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Warren County hires Hidden Valley’s Bush as new football coach




Former Hidden Valley High School assistant football coach Brian Bush will be the new head coach for the Warren County Wildcats.

“It means a lot. My dad [Randy Bush] is the head girls basketball coach at Hidden Valley and he’s had success there and I’ve learned a lot of life lessons through him,” Bush said. “I had a great mentor at Hidden Valley in Scott Weaver, the head football coach. He taught me a lot.”

Bush served as an offensive assistant coach for five years at Hidden Valley, a 4A program in Roanoke, his alma mater, and before that served as defensive coordinator at John S. Battle High School.

Bush graduated and played H-Back at Emory & Henry College before earning his master’s degree from Liberty University.

“I’m excited to finally move to this beautiful place,” said Bush, who is single. “I fell in love with this place the first time I drove across those two bridges, and I’m ready to hit the ground rolling.”

The decision to hire Bush, who recently turned 29, was made by Warren County High School athletic director and his six-person committee two months ago, but the School Board could not approve the hire until last Thursday’s meeting.

Dike said he and his interview committee (head volleyball coach Dorinda Robinson, assistant principal Ken Knesh, head wrestling coach Matt Wadas, head baseball coach Michael Minch and Butch Rutherford) came away impressed with Bush and his high energy level after interviewing him in February.

“His energy was fantastic and we need that as a pro- gram,” Dike said. “That was the first thing that came out of everybody’s mouth, ‘That guy’s got some energy’. I think our whole coaching staff needs that. I mean not just for football, the whole school just needs a change of culture. We need to learn to win.”

Warren County has missed the 3A playoffs the past two seasons, after a run of qualifying four consecutive years. The Wildcats went 9-22 in three years under former coach Steven Crist, who resigned late last year. “I’ve heard of all the success they used to have,” Bush said. “I know that Warren County has a lot of kids, a lot of great kids, a lot of hard-working kids, so as soon as I was able to apply and interview, I had to jump on it.”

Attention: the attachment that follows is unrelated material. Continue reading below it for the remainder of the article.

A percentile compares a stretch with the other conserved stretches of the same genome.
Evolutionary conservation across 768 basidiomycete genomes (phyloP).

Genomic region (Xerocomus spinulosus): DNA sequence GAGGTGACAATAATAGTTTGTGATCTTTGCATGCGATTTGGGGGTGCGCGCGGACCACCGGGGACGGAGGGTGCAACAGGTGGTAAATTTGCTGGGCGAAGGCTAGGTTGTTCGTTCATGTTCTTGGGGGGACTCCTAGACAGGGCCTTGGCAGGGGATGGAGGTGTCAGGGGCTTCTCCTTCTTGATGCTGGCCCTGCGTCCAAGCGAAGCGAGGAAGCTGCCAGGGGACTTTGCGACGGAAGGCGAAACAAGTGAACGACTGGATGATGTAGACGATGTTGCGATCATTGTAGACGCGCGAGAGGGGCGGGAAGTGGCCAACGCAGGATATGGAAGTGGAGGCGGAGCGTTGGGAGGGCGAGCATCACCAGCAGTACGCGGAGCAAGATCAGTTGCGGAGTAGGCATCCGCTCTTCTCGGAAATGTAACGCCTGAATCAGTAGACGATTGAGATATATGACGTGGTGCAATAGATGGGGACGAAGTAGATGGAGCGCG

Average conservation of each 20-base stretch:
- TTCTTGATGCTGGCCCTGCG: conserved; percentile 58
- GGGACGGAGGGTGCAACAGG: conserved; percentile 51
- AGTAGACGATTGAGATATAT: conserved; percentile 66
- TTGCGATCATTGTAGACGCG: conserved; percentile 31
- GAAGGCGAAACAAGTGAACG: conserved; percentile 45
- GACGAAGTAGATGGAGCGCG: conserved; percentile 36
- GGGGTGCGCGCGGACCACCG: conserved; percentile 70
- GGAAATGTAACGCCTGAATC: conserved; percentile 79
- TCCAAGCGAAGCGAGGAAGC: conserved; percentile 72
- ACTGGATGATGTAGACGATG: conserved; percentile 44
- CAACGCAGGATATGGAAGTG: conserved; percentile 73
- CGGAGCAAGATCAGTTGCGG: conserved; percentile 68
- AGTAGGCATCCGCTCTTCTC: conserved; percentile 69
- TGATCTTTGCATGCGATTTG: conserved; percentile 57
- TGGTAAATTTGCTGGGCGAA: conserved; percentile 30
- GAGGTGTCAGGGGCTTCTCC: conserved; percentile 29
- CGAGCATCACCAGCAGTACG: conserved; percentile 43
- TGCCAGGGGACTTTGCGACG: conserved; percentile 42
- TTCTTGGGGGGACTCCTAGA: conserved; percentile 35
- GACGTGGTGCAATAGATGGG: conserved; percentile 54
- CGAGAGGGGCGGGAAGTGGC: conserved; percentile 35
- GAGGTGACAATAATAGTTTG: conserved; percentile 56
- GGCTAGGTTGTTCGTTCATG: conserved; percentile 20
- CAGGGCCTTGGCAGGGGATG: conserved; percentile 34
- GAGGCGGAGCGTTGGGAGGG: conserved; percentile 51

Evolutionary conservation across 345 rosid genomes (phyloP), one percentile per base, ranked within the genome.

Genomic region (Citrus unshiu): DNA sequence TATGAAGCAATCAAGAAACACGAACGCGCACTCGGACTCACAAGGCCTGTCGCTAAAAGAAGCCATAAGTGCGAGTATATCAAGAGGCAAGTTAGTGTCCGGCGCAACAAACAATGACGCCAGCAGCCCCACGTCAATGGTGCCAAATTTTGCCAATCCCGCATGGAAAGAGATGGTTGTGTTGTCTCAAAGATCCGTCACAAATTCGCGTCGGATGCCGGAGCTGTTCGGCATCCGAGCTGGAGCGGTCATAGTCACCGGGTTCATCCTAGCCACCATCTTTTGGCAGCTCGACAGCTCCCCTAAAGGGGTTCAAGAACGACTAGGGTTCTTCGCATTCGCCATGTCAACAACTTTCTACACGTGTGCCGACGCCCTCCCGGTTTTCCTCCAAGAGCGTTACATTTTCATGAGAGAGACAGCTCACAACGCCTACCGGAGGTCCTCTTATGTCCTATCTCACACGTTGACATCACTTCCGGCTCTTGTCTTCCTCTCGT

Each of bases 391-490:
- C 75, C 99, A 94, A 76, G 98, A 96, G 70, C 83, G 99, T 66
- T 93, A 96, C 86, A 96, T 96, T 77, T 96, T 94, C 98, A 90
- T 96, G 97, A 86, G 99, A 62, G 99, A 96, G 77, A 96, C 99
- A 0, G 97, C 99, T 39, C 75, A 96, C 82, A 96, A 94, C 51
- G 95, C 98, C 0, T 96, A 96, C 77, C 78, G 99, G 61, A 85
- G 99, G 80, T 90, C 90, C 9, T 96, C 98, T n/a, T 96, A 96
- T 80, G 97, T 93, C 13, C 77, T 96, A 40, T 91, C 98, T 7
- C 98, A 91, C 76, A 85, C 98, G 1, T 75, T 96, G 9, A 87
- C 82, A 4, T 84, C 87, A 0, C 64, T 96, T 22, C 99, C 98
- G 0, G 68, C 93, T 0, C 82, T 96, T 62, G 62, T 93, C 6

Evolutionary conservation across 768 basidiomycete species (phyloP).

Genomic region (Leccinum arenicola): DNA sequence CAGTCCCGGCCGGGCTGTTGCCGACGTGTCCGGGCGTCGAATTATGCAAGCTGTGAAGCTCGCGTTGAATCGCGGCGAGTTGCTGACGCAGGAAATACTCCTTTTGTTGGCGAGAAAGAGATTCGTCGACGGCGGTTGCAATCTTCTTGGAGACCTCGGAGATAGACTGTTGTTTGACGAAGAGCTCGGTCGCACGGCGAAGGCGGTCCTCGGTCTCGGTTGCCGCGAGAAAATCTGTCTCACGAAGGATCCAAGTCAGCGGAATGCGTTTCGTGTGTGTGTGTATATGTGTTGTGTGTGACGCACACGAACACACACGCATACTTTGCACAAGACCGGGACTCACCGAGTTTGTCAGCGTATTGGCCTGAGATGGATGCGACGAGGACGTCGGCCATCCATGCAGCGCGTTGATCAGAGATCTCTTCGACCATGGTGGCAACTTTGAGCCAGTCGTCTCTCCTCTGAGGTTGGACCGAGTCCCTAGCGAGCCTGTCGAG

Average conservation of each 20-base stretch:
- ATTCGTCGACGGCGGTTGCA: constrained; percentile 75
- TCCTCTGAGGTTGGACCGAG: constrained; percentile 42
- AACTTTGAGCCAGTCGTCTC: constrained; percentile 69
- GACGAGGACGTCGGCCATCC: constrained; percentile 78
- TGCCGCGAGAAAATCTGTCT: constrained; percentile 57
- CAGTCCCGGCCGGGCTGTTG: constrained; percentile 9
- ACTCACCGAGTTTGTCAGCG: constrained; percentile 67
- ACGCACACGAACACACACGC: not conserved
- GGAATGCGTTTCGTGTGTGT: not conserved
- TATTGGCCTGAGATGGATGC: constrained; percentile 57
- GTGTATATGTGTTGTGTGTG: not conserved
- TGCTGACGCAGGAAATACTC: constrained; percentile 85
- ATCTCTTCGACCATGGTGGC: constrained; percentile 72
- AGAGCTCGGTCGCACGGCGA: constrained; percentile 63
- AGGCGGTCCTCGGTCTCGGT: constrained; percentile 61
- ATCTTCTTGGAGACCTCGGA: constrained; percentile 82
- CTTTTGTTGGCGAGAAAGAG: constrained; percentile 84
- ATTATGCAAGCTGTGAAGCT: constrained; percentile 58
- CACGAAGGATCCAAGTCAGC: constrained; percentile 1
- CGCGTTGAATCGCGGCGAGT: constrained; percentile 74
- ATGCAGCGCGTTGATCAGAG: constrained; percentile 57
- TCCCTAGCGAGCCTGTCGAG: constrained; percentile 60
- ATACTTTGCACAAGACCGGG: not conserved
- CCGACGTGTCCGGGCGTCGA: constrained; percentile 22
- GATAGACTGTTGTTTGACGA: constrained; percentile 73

Bush beat out more than 35 applicants and the six others that interviewed for the job. He will teach special education at the school.

Bush said he will be adaptable to the talent is has available at Warren County, not forcing a certain system on his team if the talent level at certain positions does not support it.

“We’ll see what kind of kids come out,” Bush said. “I’m excited to get out on the football field and see what we’ve got. But not until we get out and do some 7-on-7 drills this summer and meet with my coaches will we know what offensive and defensive schemes we will run.”

Bush hasn’t yet had time to fill his coaching staff, saying he would meet with several of last year’s assistants to gauge their interest and discuss off-season conditioning. Bush met with about 60 Warren County players in the auditorium on Monday afternoon to introduce himself.

Bush will finish up his tenure at Hidden Valley this month, then head back to Front Royal in early June with plans to energize the Wildcats.

“I’m a very energetic type guy and I told them it’s going to be crazy,” Bush said. “I’m that type of guy. I’m going to love them up, but sometimes it’s going to be tough love. I’m going to show them enthusiasm, no matter what. I’m a firm believer in if I show enthusiasm, they’ll show enthusiasm and everything will take care of itself.”

Bush said he’s going to use a ‘buy all-in’ mentality for the Wildcats program.

“We’re going to use the slogan ‘buy all-in’,” Bush said. “If they buy in, we’re going to have a lot of fun.”

Warren County junior R.J. Keeney, a two-way player for the Wildcats last season, said his new coach definitely made an impression on him at Monday’s meeting.

“He got my attention, that’s for sure,” Keeney said. “I think he’ll lead us into a great season as long as the players put in the work in the off-season. He’s certainly got
the coaching ability and sounds like he knows what he’s talking about. I think he seems like a great fit for us and I’m really ex- cited for this season.”

Bush said he is one not to back down from a challenge and that is the type of team he wants his Wildcats to become as well.

“We can learn from each other, you go through life learning,” Bush said. “I want to see a football culture develop. A life of a coach is a win-win situation. If you don’t win, you don’t get to keep your job. But when it comes to the kids, I think it’s important that they leave Warren County learning something. And when they grow old, just like us, they sit around, they’re like, you know what, those four years of my life at Warren County are the best years, and they should share stories and things like that."

“I’ve got to show them that I care about them. They they they’ll start caring about the game of football.”

Those qualities are what Dike said made Bush the man for the job.

“He’s all in with everything he does,” Dike said. “That’s what sold us. That’s what we wanted.”

Bush makes no predictions for next season for the Wildcats, but he knows what type of team he wants to see on the field each Friday night.

“I want to see them compete — not just in football, but in life,” Bush said. “There will be people better than us, but if we go out there and compete, all in all, everything will be good. I’m excited to get started and to rock and roll.”


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